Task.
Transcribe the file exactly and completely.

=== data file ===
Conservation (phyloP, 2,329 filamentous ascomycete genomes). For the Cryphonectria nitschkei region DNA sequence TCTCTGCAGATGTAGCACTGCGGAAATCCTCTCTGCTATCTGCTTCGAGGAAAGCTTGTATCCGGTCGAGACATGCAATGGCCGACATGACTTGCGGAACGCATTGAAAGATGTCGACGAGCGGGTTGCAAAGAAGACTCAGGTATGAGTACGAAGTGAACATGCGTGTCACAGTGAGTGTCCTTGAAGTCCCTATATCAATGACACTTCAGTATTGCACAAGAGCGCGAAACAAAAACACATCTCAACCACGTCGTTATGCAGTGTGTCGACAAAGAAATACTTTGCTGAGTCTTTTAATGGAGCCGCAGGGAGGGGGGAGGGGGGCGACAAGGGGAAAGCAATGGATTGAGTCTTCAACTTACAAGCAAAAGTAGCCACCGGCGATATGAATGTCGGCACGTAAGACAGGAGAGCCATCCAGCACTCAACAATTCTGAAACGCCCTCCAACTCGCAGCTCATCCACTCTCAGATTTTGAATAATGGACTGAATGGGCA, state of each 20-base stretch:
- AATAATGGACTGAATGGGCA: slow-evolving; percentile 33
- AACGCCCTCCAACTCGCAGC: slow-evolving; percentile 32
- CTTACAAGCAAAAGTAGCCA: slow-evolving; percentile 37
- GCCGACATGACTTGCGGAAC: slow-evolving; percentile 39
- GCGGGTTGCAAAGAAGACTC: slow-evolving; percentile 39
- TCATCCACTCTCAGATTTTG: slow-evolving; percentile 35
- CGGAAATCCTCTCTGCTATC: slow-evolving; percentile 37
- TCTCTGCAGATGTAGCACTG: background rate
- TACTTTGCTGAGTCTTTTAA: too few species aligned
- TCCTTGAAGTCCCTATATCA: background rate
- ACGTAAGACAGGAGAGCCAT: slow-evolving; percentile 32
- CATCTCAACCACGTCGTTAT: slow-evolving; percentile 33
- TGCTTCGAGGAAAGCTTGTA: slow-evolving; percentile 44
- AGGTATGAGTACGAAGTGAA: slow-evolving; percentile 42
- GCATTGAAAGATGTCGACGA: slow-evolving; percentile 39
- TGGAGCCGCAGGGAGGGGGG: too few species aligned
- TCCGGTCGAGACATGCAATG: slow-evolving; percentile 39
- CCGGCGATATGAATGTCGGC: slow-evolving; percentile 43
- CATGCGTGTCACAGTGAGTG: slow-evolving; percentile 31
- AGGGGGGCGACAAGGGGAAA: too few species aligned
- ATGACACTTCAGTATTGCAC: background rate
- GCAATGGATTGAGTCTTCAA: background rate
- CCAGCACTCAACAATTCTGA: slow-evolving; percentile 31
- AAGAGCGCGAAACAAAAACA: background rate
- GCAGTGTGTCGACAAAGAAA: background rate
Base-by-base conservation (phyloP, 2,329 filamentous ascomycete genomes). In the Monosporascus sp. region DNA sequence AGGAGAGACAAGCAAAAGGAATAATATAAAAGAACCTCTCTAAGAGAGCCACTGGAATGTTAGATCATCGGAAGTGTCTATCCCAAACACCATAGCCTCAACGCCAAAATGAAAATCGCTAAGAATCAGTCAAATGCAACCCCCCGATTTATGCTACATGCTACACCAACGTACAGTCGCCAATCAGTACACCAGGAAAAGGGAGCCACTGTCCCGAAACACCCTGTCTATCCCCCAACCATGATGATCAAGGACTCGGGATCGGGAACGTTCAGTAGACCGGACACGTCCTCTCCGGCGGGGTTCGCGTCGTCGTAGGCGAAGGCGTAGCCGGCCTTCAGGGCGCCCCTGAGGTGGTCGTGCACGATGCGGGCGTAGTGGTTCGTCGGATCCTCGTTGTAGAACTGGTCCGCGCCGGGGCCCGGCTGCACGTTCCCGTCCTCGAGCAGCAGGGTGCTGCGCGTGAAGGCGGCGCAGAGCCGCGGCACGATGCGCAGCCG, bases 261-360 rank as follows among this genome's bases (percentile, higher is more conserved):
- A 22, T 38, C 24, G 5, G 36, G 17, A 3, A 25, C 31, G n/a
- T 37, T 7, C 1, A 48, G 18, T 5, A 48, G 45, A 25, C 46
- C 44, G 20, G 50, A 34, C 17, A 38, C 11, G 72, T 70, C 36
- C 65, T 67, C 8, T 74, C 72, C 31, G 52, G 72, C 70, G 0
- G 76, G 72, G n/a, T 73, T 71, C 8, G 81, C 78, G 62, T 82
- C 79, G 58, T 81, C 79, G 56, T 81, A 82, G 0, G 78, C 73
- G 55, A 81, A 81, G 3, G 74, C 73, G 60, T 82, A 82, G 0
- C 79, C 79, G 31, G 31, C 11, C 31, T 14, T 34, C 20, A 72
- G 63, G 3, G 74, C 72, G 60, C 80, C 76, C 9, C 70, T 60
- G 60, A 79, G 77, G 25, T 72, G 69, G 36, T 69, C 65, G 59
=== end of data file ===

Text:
Conservation (phyloP, 2,329 filamentous ascomycete genomes). For the Cryphonectria nitschkei region DNA sequence TCTCTGCAGATGTAGCACTGCGGAAATCCTCTCTGCTATCTGCTTCGAGGAAAGCTTGTATCCGGTCGAGACATGCAATGGCCGACATGACTTGCGGAACGCATTGAAAGATGTCGACGAGCGGGTTGCAAAGAAGACTCAGGTATGAGTACGAAGTGAACATGCGTGTCACAGTGAGTGTCCTTGAAGTCCCTATATCAATGACACTTCAGTATTGCACAAGAGCGCGAAACAAAAACACATCTCAACCACGTCGTTATGCAGTGTGTCGACAAAGAAATACTTTGCTGAGTCTTTTAATGGAGCCGCAGGGAGGGGGGAGGGGGGCGACAAGGGGAAAGCAATGGATTGAGTCTTCAACTTACAAGCAAAAGTAGCCACCGGCGATATGAATGTCGGCACGTAAGACAGGAGAGCCATCCAGCACTCAACAATTCTGAAACGCCCTCCAACTCGCAGCTCATCCACTCTCAGATTTTGAATAATGGACTGAATGGGCA, state of each 20-base stretch:
- AATAATGGACTGAATGGGCA: slow-evolving; percentile 33
- AACGCCCTCCAACTCGCAGC: slow-evolving; percentile 32
- CTTACAAGCAAAAGTAGCCA: slow-evolving; percentile 37
- GCCGACATGACTTGCGGAAC: slow-evolving; percentile 39
- GCGGGTTGCAAAGAAGACTC: slow-evolving; percentile 39
- TCATCCACTCTCAGATTTTG: slow-evolving; percentile 35
- CGGAAATCCTCTCTGCTATC: slow-evolving; percentile 37
- TCTCTGCAGATGTAGCACTG: background rate
- TACTTTGCTGAGTCTTTTAA: too few species aligned
- TCCTTGAAGTCCCTATATCA: background rate
- ACGTAAGACAGGAGAGCCAT: slow-evolving; percentile 32
- CATCTCAACCACGTCGTTAT: slow-evolving; percentile 33
- TGCTTCGAGGAAAGCTTGTA: slow-evolving; percentile 44
- AGGTATGAGTACGAAGTGAA: slow-evolving; percentile 42
- GCATTGAAAGATGTCGACGA: slow-evolving; percentile 39
- TGGAGCCGCAGGGAGGGGGG: too few species aligned
- TCCGGTCGAGACATGCAATG: slow-evolving; percentile 39
- CCGGCGATATGAATGTCGGC: slow-evolving; percentile 43
- CATGCGTGTCACAGTGAGTG: slow-evolving; percentile 31
- AGGGGGGCGACAAGGGGAAA: too few species aligned
- ATGACACTTCAGTATTGCAC: background rate
- GCAATGGATTGAGTCTTCAA: background rate
- CCAGCACTCAACAATTCTGA: slow-evolving; percentile 31
- AAGAGCGCGAAACAAAAACA: background rate
- GCAGTGTGTCGACAAAGAAA: background rate
Base-by-base conservation (phyloP, 2,329 filamentous ascomycete genomes). In the Monosporascus sp. region DNA sequence AGGAGAGACAAGCAAAAGGAATAATATAAAAGAACCTCTCTAAGAGAGCCACTGGAATGTTAGATCATCGGAAGTGTCTATCCCAAACACCATAGCCTCAACGCCAAAATGAAAATCGCTAAGAATCAGTCAAATGCAACCCCCCGATTTATGCTACATGCTACACCAACGTACAGTCGCCAATCAGTACACCAGGAAAAGGGAGCCACTGTCCCGAAACACCCTGTCTATCCCCCAACCATGATGATCAAGGACTCGGGATCGGGAACGTTCAGTAGACCGGACACGTCCTCTCCGGCGGGGTTCGCGTCGTCGTAGGCGAAGGCGTAGCCGGCCTTCAGGGCGCCCCTGAGGTGGTCGTGCACGATGCGGGCGTAGTGGTTCGTCGGATCCTCGTTGTAGAACTGGTCCGCGCCGGGGCCCGGCTGCACGTTCCCGTCCTCGAGCAGCAGGGTGCTGCGCGTGAAGGCGGCGCAGAGCCGCGGCACGATGCGCAGCCG, bases 261-360 rank as follows among this genome's bases (percentile, higher is more conserved):
- A 22, T 38, C 24, G 5, G 36, G 17, A 3, A 25, C 31, G n/a
- T 37, T 7, C 1, A 48, G 18, T 5, A 48, G 45, A 25, C 46
- C 44, G 20, G 50, A 34, C 17, A 38, C 11, G 72, T 70, C 36
- C 65, T 67, C 8, T 74, C 72, C 31, G 52, G 72, C 70, G 0
- G 76, G 72, G n/a, T 73, T 71, C 8, G 81, C 78, G 62, T 82
- C 79, G 58, T 81, C 79, G 56, T 81, A 82, G 0, G 78, C 73
- G 55, A 81, A 81, G 3, G 74, C 73, G 60, T 82, A 82, G 0
- C 79, C 79, G 31, G 31, C 11, C 31, T 14, T 34, C 20, A 72
- G 63, G 3, G 74, C 72, G 60, C 80, C 76, C 9, C 70, T 60
- G 60, A 79, G 77, G 25, T 72, G 69, G 36, T 69, C 65, G 59